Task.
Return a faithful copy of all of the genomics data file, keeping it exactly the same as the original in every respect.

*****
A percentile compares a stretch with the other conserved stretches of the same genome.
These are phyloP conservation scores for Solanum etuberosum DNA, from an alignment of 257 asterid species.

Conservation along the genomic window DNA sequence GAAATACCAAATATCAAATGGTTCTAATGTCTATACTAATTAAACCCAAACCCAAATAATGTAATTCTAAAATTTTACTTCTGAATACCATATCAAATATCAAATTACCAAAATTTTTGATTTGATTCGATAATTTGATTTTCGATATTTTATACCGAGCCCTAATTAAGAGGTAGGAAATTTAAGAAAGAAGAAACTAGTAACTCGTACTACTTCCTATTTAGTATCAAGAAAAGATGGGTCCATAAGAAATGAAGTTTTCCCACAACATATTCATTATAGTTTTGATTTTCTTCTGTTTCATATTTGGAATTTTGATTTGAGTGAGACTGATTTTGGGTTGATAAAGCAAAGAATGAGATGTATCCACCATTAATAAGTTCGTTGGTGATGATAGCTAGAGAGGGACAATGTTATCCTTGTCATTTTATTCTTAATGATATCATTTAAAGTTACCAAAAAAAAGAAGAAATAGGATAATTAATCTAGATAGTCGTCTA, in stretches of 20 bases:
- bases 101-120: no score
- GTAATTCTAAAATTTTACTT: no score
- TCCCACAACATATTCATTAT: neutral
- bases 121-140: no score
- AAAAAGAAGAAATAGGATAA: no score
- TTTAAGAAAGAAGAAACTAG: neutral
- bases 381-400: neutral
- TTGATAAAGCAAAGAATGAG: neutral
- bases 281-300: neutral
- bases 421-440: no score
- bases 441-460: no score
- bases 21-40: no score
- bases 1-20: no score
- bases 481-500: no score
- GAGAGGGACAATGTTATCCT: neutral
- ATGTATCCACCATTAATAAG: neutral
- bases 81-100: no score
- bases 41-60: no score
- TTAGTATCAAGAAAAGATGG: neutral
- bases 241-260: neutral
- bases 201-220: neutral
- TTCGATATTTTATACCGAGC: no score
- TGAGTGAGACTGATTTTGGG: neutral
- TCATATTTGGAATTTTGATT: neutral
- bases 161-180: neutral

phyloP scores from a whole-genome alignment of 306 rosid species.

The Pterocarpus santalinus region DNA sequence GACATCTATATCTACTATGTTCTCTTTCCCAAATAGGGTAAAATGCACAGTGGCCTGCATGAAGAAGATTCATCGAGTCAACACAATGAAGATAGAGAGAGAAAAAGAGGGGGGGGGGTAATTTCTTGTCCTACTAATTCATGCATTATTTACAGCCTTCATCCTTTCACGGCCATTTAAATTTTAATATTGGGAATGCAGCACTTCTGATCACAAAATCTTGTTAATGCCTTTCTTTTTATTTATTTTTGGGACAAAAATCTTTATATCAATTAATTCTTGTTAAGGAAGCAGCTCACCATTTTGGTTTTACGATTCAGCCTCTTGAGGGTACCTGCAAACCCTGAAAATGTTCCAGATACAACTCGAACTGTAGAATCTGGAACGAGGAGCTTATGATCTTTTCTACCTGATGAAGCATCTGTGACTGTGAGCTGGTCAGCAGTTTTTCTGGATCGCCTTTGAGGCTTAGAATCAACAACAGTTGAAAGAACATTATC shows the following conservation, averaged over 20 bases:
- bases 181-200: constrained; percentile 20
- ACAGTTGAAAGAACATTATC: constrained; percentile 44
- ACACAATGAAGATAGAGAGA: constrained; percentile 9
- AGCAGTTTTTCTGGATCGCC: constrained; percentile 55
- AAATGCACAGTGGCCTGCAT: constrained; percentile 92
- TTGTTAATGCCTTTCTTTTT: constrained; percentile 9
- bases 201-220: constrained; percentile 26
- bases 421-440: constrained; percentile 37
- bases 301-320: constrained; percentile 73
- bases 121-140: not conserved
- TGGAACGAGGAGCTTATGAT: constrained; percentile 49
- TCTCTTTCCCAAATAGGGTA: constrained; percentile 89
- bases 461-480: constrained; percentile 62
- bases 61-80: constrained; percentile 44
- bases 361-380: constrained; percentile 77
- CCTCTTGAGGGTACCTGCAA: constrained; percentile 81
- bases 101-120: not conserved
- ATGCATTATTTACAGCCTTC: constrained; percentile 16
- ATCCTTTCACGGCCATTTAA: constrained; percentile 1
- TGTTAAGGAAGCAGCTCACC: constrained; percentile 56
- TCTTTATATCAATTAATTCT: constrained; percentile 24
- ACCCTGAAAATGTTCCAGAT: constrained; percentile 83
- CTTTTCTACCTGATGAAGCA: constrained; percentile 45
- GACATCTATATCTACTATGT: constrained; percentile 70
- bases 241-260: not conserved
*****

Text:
A percentile compares a stretch with the other conserved stretches of the same genome.
These are phyloP conservation scores for Solanum etuberosum DNA, from an alignment of 257 asterid species.

Conservation along the genomic window DNA sequence GAAATACCAAATATCAAATGGTTCTAATGTCTATACTAATTAAACCCAAACCCAAATAATGTAATTCTAAAATTTTACTTCTGAATACCATATCAAATATCAAATTACCAAAATTTTTGATTTGATTCGATAATTTGATTTTCGATATTTTATACCGAGCCCTAATTAAGAGGTAGGAAATTTAAGAAAGAAGAAACTAGTAACTCGTACTACTTCCTATTTAGTATCAAGAAAAGATGGGTCCATAAGAAATGAAGTTTTCCCACAACATATTCATTATAGTTTTGATTTTCTTCTGTTTCATATTTGGAATTTTGATTTGAGTGAGACTGATTTTGGGTTGATAAAGCAAAGAATGAGATGTATCCACCATTAATAAGTTCGTTGGTGATGATAGCTAGAGAGGGACAATGTTATCCTTGTCATTTTATTCTTAATGATATCATTTAAAGTTACCAAAAAAAAGAAGAAATAGGATAATTAATCTAGATAGTCGTCTA, in stretches of 20 bases:
- bases 101-120: no score
- GTAATTCTAAAATTTTACTT: no score
- TCCCACAACATATTCATTAT: neutral
- bases 121-140: no score
- AAAAAGAAGAAATAGGATAA: no score
- TTTAAGAAAGAAGAAACTAG: neutral
- bases 381-400: neutral
- TTGATAAAGCAAAGAATGAG: neutral
- bases 281-300: neutral
- bases 421-440: no score
- bases 441-460: no score
- bases 21-40: no score
- bases 1-20: no score
- bases 481-500: no score
- GAGAGGGACAATGTTATCCT: neutral
- ATGTATCCACCATTAATAAG: neutral
- bases 81-100: no score
- bases 41-60: no score
- TTAGTATCAAGAAAAGATGG: neutral
- bases 241-260: neutral
- bases 201-220: neutral
- TTCGATATTTTATACCGAGC: no score
- TGAGTGAGACTGATTTTGGG: neutral
- TCATATTTGGAATTTTGATT: neutral
- bases 161-180: neutral

phyloP scores from a whole-genome alignment of 306 rosid species.

The Pterocarpus santalinus region DNA sequence GACATCTATATCTACTATGTTCTCTTTCCCAAATAGGGTAAAATGCACAGTGGCCTGCATGAAGAAGATTCATCGAGTCAACACAATGAAGATAGAGAGAGAAAAAGAGGGGGGGGGGTAATTTCTTGTCCTACTAATTCATGCATTATTTACAGCCTTCATCCTTTCACGGCCATTTAAATTTTAATATTGGGAATGCAGCACTTCTGATCACAAAATCTTGTTAATGCCTTTCTTTTTATTTATTTTTGGGACAAAAATCTTTATATCAATTAATTCTTGTTAAGGAAGCAGCTCACCATTTTGGTTTTACGATTCAGCCTCTTGAGGGTACCTGCAAACCCTGAAAATGTTCCAGATACAACTCGAACTGTAGAATCTGGAACGAGGAGCTTATGATCTTTTCTACCTGATGAAGCATCTGTGACTGTGAGCTGGTCAGCAGTTTTTCTGGATCGCCTTTGAGGCTTAGAATCAACAACAGTTGAAAGAACATTATC shows the following conservation, averaged over 20 bases:
- bases 181-200: constrained; percentile 20
- ACAGTTGAAAGAACATTATC: constrained; percentile 44
- ACACAATGAAGATAGAGAGA: constrained; percentile 9
- AGCAGTTTTTCTGGATCGCC: constrained; percentile 55
- AAATGCACAGTGGCCTGCAT: constrained; percentile 92
- TTGTTAATGCCTTTCTTTTT: constrained; percentile 9
- bases 201-220: constrained; percentile 26
- bases 421-440: constrained; percentile 37
- bases 301-320: constrained; percentile 73
- bases 121-140: not conserved
- TGGAACGAGGAGCTTATGAT: constrained; percentile 49
- TCTCTTTCCCAAATAGGGTA: constrained; percentile 89
- bases 461-480: constrained; percentile 62
- bases 61-80: constrained; percentile 44
- bases 361-380: constrained; percentile 77
- CCTCTTGAGGGTACCTGCAA: constrained; percentile 81
- bases 101-120: not conserved
- ATGCATTATTTACAGCCTTC: constrained; percentile 16
- ATCCTTTCACGGCCATTTAA: constrained; percentile 1
- TGTTAAGGAAGCAGCTCACC: constrained; percentile 56
- TCTTTATATCAATTAATTCT: constrained; percentile 24
- ACCCTGAAAATGTTCCAGAT: constrained; percentile 83
- CTTTTCTACCTGATGAAGCA: constrained; percentile 45
- GACATCTATATCTACTATGT: constrained; percentile 70
- bases 241-260: not conserved